Dave Getting Ready to Fish

Dave got several strikes, and boated 2 barracuda before finally catching a 'Little Tunny'. By the time he got it aboard, some barracuda had eaten the back half of the fish. But there was still enough to cut 2 nice fat steaks off. Dave wasn't sure how edible this tuna-like fish was. But we marinated it a little and baked it and it was quite delicious.

Dave with a Barracuda

Our Poor Little Half-Tunny

We anchored for the night at South Water Cay, a cute little island on the edge of the mainland fringing reef. Actually, anchored isn't quite the correct term. We picked up a mooring. Dave's friend Cliff in Belize City, who operates a crewed charter, told us about the brand new moorings that the TMM (local maritime business association) had put in, primarily to keep the bareboaters out of trouble and from damaging the reef. He told us to go ahead and use them if there were moorings open.

We did our usual snorkel check of the "anchor" and a tour of the underwater area surrouding the boat. Though Dave was hot to go in to the Cay, was happy to have a happy hour aboard and check out South Water Cay the next day. The following day's forecast was for a tropical wave to pass through, squally and overcast, and so we thought we'd spend the day there.

Yesterday we awoke to the promised squally weather and had a nice time sleeping in after our grueling passage the day before. We had a nice big breakfast, answered some email, and about 11am, wandered in to South Water Cay. We wanted to have a look around, to ask about filling dive tanks, and check on the availability of dinner. We completed all of this, and a circumnavigation of the entire island, in about 15 minutes! The island is tiny, there are only 3 places to eat (all very expensive) and 1 dive operation (also expensive). Dinners ranged from $22-35 US, for basically chicken or pork chops. Dive tank fills were $11 US each. We passed on all of them.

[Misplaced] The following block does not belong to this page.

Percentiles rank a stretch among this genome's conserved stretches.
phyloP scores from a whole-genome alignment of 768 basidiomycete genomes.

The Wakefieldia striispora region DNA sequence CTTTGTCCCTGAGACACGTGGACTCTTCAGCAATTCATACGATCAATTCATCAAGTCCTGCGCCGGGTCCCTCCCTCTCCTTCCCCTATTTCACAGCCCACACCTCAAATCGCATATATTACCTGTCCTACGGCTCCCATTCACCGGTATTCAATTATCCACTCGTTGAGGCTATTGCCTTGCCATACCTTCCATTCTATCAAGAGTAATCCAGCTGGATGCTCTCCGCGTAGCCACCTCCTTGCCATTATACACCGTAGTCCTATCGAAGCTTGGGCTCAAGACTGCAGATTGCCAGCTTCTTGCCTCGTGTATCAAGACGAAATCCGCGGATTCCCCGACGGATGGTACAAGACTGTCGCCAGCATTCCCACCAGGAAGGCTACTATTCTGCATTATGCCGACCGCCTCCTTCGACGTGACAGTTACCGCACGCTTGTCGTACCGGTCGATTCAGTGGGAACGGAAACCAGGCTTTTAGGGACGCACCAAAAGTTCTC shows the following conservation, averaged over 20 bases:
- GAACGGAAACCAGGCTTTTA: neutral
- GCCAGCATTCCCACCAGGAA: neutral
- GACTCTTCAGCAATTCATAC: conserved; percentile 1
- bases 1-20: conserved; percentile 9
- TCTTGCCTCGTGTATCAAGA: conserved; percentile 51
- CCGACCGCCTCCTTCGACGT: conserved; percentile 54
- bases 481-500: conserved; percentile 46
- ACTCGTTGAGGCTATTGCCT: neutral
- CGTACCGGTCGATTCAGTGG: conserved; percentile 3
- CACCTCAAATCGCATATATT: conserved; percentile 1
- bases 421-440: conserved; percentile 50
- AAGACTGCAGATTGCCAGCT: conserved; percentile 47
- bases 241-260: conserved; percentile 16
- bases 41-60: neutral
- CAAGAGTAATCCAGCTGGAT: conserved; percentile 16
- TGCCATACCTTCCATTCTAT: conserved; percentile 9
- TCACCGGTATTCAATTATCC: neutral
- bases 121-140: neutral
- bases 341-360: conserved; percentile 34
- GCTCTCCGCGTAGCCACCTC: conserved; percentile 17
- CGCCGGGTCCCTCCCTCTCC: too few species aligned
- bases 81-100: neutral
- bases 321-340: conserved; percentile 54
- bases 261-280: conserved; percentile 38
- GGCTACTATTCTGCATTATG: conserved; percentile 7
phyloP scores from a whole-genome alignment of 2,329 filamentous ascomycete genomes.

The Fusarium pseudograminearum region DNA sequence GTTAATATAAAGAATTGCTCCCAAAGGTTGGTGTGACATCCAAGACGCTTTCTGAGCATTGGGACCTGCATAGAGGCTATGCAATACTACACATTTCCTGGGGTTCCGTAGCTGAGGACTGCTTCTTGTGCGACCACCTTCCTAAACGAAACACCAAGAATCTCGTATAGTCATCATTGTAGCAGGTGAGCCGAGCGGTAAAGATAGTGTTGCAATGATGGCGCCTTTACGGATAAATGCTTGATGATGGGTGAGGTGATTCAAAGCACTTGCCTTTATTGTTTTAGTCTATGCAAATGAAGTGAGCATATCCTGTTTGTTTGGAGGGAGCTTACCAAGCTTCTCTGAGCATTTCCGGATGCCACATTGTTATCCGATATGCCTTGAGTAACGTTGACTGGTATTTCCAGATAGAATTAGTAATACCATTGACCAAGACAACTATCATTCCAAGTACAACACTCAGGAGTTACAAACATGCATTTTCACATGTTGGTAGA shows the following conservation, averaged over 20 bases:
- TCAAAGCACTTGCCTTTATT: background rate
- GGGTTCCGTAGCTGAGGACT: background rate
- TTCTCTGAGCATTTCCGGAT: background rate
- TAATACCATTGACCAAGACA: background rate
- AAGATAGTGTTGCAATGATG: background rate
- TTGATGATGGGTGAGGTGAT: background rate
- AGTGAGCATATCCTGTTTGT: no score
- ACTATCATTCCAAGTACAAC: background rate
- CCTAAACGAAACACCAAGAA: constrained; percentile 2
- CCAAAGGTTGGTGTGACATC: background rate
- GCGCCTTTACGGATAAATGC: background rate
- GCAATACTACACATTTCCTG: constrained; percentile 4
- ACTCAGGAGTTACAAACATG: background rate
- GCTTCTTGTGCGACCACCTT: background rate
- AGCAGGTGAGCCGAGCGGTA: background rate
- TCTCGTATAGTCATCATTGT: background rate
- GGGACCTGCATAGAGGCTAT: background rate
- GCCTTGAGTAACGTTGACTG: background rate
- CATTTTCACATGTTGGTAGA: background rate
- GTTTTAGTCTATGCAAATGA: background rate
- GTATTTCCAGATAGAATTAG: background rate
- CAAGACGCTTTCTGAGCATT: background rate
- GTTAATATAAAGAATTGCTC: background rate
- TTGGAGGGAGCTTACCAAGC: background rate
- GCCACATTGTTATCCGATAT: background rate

As the sun came out and we'd explored the extent of South Water Cay by noon, we decided to go ahead and move to another spot. We dropped the mooring and were retracing our path out of the anchorage area when I ran us promptly aground. Apparently I wasn't doing such a great job of retracing our entry. We immediately tried backing off, but quit when that didn't look like it was working. Dave hopped in the water to survey the situation. We weren't very hard aground and there was deep water behind and not ahead. So we backed again to no avail. Dave finally put the dinghy in the water, and took the main halyard off to the side, while I backed, and we slid right off. (This worked with just the 5hp motor and Dave holding the halyard!)